From the perspective of “nascent signs of deterioration”, neither jobless claims nor non-farm payrolls are showing the strength that they once were.

Regarding the former: The YoY percentage change in the rolling 4-week average of non-seasonally adjusted initial jobless claims is another way us macro mavens examine the U.S. labor market. On this metric, the U.S. labor market is improving at a worse pace than in previous weeks and months. In other words, it is showing classic deterioration on a 2nd derivative basis.


Regarding the latter: The MoM nominal change in non-farm payrolls is among the most pronounced ways investors examine the labor market. On this metric, employment growth is not as robust as it has been in recent months. Another way to put that: the U.S. labor market is showing classic deterioration on a 2nd derivative basis as well.


Whether or not the peak in the employment growth is in the rear-view mirror is something that we cannot confirm at the current juncture. What we can confirm is that the probability that the peak in employment growth is in the rear-view mirror is substantially higher than it was a month ago.

What I won’t do is lick my finger in the air and give you some fabricated estimation of said probability; markets and economies move in non-linear and uncertain terms; so should you.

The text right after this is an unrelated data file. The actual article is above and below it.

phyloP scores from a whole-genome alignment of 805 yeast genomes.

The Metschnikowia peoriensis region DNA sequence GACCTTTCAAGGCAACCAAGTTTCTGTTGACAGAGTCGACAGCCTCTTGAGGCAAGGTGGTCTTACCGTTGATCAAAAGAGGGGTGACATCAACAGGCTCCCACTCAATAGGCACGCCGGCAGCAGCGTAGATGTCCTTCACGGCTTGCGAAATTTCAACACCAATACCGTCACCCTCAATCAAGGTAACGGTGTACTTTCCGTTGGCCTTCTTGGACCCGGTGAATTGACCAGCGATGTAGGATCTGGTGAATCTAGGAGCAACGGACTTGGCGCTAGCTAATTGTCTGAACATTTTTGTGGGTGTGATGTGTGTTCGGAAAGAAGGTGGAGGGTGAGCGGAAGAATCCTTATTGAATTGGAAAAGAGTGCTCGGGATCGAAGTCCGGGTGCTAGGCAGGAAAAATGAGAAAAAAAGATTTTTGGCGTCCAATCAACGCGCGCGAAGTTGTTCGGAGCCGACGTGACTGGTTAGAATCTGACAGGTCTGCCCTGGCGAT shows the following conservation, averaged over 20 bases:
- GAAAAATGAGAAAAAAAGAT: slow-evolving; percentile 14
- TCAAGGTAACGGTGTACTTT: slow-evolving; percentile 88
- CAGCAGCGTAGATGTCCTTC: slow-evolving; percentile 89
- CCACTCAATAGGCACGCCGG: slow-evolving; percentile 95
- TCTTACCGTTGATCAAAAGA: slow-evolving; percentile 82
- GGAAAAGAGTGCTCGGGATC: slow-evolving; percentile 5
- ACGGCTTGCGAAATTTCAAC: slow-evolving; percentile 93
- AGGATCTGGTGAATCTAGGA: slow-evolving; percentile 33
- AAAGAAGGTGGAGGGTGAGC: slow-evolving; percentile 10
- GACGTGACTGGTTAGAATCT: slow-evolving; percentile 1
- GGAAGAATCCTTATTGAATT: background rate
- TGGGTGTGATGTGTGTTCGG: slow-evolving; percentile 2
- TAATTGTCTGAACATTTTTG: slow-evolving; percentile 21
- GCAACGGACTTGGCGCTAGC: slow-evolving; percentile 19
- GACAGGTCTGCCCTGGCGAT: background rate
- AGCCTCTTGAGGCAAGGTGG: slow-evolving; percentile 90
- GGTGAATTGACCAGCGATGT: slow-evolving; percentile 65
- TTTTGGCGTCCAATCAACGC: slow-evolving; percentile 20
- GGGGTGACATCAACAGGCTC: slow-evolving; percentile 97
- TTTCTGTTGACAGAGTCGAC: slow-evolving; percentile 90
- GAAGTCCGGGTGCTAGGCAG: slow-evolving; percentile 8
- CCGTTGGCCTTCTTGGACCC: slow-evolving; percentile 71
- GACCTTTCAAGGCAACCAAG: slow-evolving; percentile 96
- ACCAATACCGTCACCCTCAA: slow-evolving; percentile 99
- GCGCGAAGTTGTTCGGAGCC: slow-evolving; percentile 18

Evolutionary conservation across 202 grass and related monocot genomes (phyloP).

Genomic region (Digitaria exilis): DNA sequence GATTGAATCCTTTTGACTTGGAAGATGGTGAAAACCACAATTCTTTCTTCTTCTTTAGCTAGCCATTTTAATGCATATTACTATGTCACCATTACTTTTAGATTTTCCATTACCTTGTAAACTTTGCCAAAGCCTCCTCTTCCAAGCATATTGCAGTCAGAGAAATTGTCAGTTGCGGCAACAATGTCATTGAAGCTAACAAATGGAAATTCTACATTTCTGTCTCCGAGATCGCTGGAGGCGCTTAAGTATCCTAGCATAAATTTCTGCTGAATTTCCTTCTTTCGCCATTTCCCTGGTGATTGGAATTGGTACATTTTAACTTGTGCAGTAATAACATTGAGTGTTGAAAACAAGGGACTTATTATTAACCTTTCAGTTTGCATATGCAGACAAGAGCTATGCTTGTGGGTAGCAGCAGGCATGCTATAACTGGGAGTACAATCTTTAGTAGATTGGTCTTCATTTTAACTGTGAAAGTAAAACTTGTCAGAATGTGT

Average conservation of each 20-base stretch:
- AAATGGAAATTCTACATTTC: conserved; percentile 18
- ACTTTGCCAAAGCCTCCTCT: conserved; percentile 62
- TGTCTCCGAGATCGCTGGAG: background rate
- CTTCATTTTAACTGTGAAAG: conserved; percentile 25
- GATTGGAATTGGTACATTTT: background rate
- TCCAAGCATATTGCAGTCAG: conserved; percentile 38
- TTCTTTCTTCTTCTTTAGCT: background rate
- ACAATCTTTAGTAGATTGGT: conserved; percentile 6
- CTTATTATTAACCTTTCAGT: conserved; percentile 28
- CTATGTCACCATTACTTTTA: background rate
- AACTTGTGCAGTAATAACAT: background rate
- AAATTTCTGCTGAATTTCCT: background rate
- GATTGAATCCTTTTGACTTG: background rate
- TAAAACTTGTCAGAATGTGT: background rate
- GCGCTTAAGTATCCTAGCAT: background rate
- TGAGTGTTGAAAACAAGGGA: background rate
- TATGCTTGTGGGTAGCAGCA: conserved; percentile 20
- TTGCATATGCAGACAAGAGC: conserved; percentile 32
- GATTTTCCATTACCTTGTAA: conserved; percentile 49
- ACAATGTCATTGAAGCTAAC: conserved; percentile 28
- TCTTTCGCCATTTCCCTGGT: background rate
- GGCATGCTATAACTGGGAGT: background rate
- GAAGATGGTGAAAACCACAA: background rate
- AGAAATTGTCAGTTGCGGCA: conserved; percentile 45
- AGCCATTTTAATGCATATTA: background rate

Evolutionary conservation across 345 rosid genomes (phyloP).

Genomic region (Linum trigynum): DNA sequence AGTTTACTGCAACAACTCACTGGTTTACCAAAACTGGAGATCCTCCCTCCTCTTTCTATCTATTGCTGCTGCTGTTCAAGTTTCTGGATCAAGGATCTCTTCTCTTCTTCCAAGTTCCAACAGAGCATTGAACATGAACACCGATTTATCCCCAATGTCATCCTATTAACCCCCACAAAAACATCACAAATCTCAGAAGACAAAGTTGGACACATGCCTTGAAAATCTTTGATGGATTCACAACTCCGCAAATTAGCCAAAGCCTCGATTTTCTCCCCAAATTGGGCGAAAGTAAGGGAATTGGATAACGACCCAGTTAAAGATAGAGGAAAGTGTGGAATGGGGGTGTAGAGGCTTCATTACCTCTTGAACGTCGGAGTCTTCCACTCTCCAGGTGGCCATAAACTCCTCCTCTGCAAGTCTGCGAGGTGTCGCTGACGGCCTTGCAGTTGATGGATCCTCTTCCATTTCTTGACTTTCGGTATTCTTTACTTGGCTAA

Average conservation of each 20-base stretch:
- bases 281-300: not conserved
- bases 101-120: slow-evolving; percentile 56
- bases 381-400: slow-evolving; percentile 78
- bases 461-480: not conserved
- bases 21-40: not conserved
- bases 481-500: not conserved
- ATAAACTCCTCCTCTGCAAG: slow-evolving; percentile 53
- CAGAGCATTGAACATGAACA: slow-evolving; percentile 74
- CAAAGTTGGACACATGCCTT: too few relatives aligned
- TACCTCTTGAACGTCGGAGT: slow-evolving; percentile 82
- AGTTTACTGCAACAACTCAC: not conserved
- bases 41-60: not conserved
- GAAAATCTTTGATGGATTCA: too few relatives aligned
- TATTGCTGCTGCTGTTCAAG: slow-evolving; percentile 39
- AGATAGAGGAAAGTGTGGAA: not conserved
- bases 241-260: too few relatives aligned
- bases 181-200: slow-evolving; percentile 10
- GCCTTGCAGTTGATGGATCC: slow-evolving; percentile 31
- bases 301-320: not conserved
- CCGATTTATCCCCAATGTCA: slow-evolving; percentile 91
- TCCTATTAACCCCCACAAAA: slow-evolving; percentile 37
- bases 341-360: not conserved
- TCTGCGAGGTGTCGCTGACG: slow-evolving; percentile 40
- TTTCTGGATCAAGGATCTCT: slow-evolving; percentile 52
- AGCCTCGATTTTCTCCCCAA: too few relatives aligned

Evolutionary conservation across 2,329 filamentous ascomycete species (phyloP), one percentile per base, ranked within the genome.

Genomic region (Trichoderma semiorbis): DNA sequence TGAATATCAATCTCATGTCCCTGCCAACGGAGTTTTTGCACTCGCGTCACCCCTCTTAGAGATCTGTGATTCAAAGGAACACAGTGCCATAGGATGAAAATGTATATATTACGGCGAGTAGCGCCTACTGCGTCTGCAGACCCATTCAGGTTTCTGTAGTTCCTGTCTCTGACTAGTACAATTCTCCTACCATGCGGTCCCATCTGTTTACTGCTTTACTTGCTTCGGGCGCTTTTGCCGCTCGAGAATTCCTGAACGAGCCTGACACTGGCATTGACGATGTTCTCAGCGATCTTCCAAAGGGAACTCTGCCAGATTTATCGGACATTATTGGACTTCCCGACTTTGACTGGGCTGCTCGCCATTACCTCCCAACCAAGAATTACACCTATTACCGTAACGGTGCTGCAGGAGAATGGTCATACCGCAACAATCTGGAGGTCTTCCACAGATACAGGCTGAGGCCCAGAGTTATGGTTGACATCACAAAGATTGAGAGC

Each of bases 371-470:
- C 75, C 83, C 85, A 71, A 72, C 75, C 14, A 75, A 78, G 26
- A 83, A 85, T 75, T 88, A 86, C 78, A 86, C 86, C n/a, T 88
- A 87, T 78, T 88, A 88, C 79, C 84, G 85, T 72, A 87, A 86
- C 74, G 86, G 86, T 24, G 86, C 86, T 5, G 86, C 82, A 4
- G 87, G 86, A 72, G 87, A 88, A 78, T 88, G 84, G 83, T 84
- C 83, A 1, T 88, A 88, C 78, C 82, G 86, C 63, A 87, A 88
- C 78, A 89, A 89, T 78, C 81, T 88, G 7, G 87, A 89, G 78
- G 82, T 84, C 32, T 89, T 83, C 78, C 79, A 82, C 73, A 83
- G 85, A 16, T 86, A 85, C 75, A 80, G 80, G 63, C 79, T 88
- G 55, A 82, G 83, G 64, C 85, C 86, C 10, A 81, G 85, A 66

Pardon our comfortableness with uncertainty. If you ask us, the “uncertainty” regarding the state of the U.S. labor market is precisely why Financials are underperforming our recommended U.S. equity sectors (i.e. Consumer Staples and Healthcare) by 638bps and 717bps, respectively, for the year-to-date.

If only I received nickel over the last 6-9 months for every PM that said: “but I can’t buy Consumer Staples or Healthcare [or Utilities, or REITs] because they are expensive”…

***CLICK HERE to download the full TACRM presentation.***


Global #Deflation: Amidst a backdrop of secular stagnation across developed economies, we continue to think cyclical forces (namely #StrongDollar driven commodity price deflation) will drag down reported inflation readings globally over the intermediate term. That is likely to weigh heavily upon long-term interest rates in the developed world, underpinning our bullish outlook for U.S. Treasury bonds.